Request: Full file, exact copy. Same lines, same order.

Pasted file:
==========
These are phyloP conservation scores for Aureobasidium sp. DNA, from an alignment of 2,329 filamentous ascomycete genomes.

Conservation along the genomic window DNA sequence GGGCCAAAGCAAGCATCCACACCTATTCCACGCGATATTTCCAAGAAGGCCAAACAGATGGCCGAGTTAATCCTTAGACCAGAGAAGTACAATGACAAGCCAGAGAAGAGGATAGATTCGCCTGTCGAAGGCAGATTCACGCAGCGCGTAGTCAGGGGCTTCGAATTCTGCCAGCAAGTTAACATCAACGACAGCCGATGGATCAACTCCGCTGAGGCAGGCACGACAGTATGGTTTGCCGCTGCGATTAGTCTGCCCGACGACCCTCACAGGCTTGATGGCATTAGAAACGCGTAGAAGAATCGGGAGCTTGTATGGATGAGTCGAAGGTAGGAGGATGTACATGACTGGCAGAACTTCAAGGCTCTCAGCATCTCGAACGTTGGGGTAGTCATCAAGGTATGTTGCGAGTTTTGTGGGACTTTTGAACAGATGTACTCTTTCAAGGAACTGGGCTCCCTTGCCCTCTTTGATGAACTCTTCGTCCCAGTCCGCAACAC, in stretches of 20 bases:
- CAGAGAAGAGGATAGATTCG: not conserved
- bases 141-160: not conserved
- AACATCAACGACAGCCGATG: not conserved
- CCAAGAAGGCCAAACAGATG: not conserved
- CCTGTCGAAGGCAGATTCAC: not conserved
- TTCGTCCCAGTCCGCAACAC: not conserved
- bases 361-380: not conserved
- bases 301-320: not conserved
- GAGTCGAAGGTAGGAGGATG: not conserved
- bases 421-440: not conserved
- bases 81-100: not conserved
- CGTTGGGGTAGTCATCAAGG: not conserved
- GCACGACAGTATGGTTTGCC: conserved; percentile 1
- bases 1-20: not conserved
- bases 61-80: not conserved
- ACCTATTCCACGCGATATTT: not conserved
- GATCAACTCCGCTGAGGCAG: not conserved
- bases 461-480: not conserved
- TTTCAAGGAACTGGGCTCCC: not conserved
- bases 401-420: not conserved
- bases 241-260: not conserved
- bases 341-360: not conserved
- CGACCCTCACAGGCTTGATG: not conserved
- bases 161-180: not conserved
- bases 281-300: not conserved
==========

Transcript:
These are phyloP conservation scores for Aureobasidium sp. DNA, from an alignment of 2,329 filamentous ascomycete genomes.

Conservation along the genomic window DNA sequence GGGCCAAAGCAAGCATCCACACCTATTCCACGCGATATTTCCAAGAAGGCCAAACAGATGGCCGAGTTAATCCTTAGACCAGAGAAGTACAATGACAAGCCAGAGAAGAGGATAGATTCGCCTGTCGAAGGCAGATTCACGCAGCGCGTAGTCAGGGGCTTCGAATTCTGCCAGCAAGTTAACATCAACGACAGCCGATGGATCAACTCCGCTGAGGCAGGCACGACAGTATGGTTTGCCGCTGCGATTAGTCTGCCCGACGACCCTCACAGGCTTGATGGCATTAGAAACGCGTAGAAGAATCGGGAGCTTGTATGGATGAGTCGAAGGTAGGAGGATGTACATGACTGGCAGAACTTCAAGGCTCTCAGCATCTCGAACGTTGGGGTAGTCATCAAGGTATGTTGCGAGTTTTGTGGGACTTTTGAACAGATGTACTCTTTCAAGGAACTGGGCTCCCTTGCCCTCTTTGATGAACTCTTCGTCCCAGTCCGCAACAC, in stretches of 20 bases:
- CAGAGAAGAGGATAGATTCG: not conserved
- bases 141-160: not conserved
- AACATCAACGACAGCCGATG: not conserved
- CCAAGAAGGCCAAACAGATG: not conserved
- CCTGTCGAAGGCAGATTCAC: not conserved
- TTCGTCCCAGTCCGCAACAC: not conserved
- bases 361-380: not conserved
- bases 301-320: not conserved
- GAGTCGAAGGTAGGAGGATG: not conserved
- bases 421-440: not conserved
- bases 81-100: not conserved
- CGTTGGGGTAGTCATCAAGG: not conserved
- GCACGACAGTATGGTTTGCC: conserved; percentile 1
- bases 1-20: not conserved
- bases 61-80: not conserved
- ACCTATTCCACGCGATATTT: not conserved
- GATCAACTCCGCTGAGGCAG: not conserved
- bases 461-480: not conserved
- TTTCAAGGAACTGGGCTCCC: not conserved
- bases 401-420: not conserved
- bases 241-260: not conserved
- bases 341-360: not conserved
- CGACCCTCACAGGCTTGATG: not conserved
- bases 161-180: not conserved
- bases 281-300: not conserved